Computer science is the second most popular major at Missouri S&T (after mechanical engineering), and that's not even counting the enrollment in related fields such as computer engineering and information technology. Moreover, computing technologies are now the fabric of everyday life.
The computer science department has awarded over 2,100 bachelor of science degrees and 1,100 master of science degrees. Department faculty have also directed dissertations for over 70 Ph.D. degrees. Computer science graduates work as database administrators for a variety of technological corporations, develop cutting-edge applications for mobile devices, automate manufacturing processes, and have even generated an interface for astronauts to monitor conditions on the International Space Station.
Missouri S&T was one of the first universities in the nation to offer computer science instruction – computer classes were offered by both the math and electrical engineering departments in the early 1960s. A Masters of Science degree in Computer Science was authorized by the university in 1964. Two students, Larry Clark and Robert DeLozier, were the very first graduates to earn that degree in 1965, and thousands more have graduated since.
The mission of the Computer Science Department at Missouri University of Science and Technology is to help students reach their full potential by providing them the knowledge and preparation necessary to meet the challenges of designing and developing computing software systems and algorithms. Students receive excellent technical education as well as learning experiences specifically designed to develop the problem solving skills so necessary for success in the computing profession.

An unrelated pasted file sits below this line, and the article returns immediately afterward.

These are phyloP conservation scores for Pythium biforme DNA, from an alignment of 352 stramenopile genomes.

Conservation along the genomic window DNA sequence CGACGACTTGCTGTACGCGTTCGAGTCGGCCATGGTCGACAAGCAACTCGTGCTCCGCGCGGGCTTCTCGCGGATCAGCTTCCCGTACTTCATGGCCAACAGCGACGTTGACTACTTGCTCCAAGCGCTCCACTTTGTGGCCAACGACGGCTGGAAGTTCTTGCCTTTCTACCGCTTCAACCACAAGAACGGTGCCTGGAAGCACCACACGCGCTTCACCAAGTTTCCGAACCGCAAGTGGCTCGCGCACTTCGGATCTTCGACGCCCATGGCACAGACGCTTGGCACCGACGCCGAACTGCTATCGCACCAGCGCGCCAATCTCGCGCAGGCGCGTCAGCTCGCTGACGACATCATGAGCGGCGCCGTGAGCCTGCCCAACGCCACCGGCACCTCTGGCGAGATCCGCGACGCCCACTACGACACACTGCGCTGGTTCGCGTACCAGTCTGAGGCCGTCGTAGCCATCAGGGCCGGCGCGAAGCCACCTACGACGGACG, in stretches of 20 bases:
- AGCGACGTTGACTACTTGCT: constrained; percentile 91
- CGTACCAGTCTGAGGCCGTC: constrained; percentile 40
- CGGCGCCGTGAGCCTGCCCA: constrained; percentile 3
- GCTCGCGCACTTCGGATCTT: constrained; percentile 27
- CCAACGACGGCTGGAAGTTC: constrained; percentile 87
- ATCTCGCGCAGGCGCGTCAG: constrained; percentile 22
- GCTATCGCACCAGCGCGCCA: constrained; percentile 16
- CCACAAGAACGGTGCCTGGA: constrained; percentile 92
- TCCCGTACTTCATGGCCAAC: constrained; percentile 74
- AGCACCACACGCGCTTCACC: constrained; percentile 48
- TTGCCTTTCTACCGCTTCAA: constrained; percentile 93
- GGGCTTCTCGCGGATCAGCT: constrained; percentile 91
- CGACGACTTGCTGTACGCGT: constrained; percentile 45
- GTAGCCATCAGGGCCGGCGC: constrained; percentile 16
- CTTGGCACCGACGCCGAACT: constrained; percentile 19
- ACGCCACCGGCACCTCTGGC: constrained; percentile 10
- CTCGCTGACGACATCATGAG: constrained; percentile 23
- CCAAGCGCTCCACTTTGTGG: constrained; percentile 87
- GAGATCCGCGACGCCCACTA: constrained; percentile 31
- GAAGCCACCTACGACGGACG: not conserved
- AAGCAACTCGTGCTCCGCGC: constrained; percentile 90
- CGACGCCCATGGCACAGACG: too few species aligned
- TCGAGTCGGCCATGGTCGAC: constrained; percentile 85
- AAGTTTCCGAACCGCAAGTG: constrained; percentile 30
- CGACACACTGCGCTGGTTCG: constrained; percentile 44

To fulfill this mission, the Computer Science Department at Missouri University of Science and Technology strives for excellence in providing students with the highest quality
- Classroom learning experiences
- Leading edge research experiences (undergraduate & graduate)
- Learning experiences outside the classroom (internships, co-ops, field-trips, business/industry interactions, etc.)
- Professional experience (professional organizations, interaction w/ professionals at both on and off campus activities)
- Credential of graduating from a department that is highly respected in the world of computing
The basic philosophy of the department, relative to the undergraduate program, is to require a broad general education, which includes at least 20 semester credit hours in mathematics (beyond algebra/trigonometry) and at least 50 semester credit hours in Computer Science. The minimum number of credit hours needed to graduate is 128.There are numerous undergraduate courses in Computer Science from which to choose. The nature of the program is such that an ACT Composite Score of 24 or better is strongly advised.
At the M.S. level, the department philosophy is to have the student take a substantial fraction of his or her work in one of the principal areas. The student may choose the thesis or no thesis option. Our current student population boasts a GRE quantitative score of 730 and a written score of 4.5.
At the Ph.D. level, the student has the flexibility to build a study plan to suit his/her individual interests. However, there are certain subjects that are common to all areas of emphasis. These courses will form a unifying theme in the study plans.